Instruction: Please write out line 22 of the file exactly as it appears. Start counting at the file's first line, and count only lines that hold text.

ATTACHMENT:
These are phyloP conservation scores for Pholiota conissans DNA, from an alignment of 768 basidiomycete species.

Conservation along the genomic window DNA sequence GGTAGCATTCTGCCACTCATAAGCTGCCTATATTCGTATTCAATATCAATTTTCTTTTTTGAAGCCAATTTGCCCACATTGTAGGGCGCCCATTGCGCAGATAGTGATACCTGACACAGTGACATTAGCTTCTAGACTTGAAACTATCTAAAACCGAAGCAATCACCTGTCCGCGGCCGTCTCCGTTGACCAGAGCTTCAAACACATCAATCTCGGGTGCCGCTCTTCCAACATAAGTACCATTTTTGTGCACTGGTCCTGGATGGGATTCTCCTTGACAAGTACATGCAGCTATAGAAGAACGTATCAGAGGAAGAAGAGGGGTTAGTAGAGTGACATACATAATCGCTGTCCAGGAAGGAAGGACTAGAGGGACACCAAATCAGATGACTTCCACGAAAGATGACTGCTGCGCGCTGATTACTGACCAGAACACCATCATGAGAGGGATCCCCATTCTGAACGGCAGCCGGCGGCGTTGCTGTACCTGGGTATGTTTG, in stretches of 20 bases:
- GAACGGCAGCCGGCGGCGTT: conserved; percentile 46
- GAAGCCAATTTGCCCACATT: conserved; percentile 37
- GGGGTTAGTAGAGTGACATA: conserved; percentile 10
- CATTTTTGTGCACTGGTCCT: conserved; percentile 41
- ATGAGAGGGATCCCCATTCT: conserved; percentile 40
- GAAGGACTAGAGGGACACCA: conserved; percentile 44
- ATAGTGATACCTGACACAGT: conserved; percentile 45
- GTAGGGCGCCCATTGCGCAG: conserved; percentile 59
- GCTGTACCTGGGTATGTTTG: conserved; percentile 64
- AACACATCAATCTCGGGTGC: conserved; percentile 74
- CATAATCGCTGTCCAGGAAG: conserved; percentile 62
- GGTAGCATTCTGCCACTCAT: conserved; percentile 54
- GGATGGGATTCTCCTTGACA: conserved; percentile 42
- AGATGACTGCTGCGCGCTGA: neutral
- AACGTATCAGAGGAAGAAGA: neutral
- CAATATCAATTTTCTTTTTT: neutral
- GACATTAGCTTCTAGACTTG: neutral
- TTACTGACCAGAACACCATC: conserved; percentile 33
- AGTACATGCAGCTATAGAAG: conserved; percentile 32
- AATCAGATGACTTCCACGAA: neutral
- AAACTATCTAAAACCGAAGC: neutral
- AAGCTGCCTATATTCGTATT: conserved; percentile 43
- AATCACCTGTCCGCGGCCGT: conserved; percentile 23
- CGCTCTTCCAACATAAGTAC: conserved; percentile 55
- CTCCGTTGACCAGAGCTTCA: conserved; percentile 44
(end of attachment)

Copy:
- AATCAGATGACTTCCACGAA: neutral